Palestine, New Mexico continues at the Mark Taper Forum—135 North Grand Avenue, Los Angeles—through January 24. Show times are Tuesday through Saturday at 8 p.m. Matinees are on Saturdays at 2:30 and Sundays at 1 p.m., with Sunday evening performances at 6:30 p.m. For reservations, dial (213) 628 – 2772. For online ticketing and further information, visit HYPERLINK "http://www.CenterTheatreGroup.org" www.CenterTheatreGroup.org.

 

Spotlight

Laguna Playhouse Announces Ellen Richard as its Interim Executive Director

May 3, 2016…Laguna Beach, Calif…Laguna Playhouse Board of Directors announced today that, later this month, Ellen Richard will be joining Laguna Playhouse as its Interim Executive Director. The Playhouse announced late last year that it was undertaking a national search guided by Arts Consulting Group (ACG) for an Executive Director to succeed Karen Wood who had held this position for the past eight years.

Commenting on the appointment Joe Hanauer and Paul Singarella, Co-Chairmens of the Board of Directors, said “In the midst of our search we encountered this wonderful opportunity to engage Ellen while we continue to seek appropriate long-term leadership. To have found someone with the extraordinary qualifications that Ellen has is thrilling. She is the recipient of six Tony Awards as producer at New York’s Roundabout Theatre Company where she was Managing Director. Ellen also has strong successes in supervising the construction of theatres in New York and also in San Francisco at the American Conservatory Theater, a rare and valuable skill set considering the contemplated major remodel and expansion of the Laguna Playhouse.” Laguna Playhouse Artistic Director Ann E. Wareham adds, “We are pleased and proud to have Ellen Richard, truly a rock-star in our field, join us as our interim Executive Director who will help guide the Playhouse during this transition.” Comments Ellen Richard, “I have quickly grown fond of Laguna Beach and the Playhouse. I embrace this extraordinary opportunity to join one of the country’s top regional theatres at this time in its remarkable 95-year history. I look forward to helping the Playhouse and working with their incredible Board of Trustees and Ann E. Wareham.”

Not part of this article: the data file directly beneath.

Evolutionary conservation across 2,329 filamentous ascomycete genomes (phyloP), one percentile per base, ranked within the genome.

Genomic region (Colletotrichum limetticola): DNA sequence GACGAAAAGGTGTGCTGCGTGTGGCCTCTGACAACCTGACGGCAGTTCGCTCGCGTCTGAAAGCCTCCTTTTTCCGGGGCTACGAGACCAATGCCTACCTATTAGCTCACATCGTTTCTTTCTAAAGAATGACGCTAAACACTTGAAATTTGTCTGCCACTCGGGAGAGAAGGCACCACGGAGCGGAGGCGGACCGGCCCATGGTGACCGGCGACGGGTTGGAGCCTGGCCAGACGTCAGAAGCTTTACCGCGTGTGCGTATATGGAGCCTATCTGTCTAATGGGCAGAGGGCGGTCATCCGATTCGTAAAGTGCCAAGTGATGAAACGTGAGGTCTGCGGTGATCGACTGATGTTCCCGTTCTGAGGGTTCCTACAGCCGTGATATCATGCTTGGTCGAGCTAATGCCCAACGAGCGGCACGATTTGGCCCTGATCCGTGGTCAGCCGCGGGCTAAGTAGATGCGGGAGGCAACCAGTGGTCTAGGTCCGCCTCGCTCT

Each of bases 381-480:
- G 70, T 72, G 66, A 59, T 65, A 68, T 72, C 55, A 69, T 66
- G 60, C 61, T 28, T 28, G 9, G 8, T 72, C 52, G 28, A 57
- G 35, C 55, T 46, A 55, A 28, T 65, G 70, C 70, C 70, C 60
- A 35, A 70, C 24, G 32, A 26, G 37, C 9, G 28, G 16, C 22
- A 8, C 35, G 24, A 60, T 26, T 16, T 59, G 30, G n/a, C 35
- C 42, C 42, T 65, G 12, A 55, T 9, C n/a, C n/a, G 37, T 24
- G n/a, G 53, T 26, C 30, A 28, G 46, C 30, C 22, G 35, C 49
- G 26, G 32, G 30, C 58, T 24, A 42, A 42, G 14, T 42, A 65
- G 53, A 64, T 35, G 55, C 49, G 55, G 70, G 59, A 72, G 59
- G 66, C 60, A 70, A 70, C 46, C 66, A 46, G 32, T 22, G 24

ABOUT ELLEN RICHARD

Ellen Richard served as Executive Director of the American Conservatory Theater in San Francisco from 2010 through 2015.  During her tenure, Ms. Richard negotiated a deal to buy the Strand Theater in tech corridor of Mid-Market San Francisco, helped raise the $34,000 million to renovate and operate it and steered the design and construction for the project which opened in May of 2015. The complex featured two performance spaces and has won multiple awards.  She opened the 50 seat Costume Shop Theater, a 49-seat “black box” venue used for the company’s Master of Fine Arts students and for shows by other local companies.  Ms. Richard was also credited with expanding the company’s educational efforts, coming up with programs like the San Francisco Semester, which brings undergraduate acting students to ACT from around the world, and Stage Coach, a community theater mobile unit that reaches into diverse neighborhoods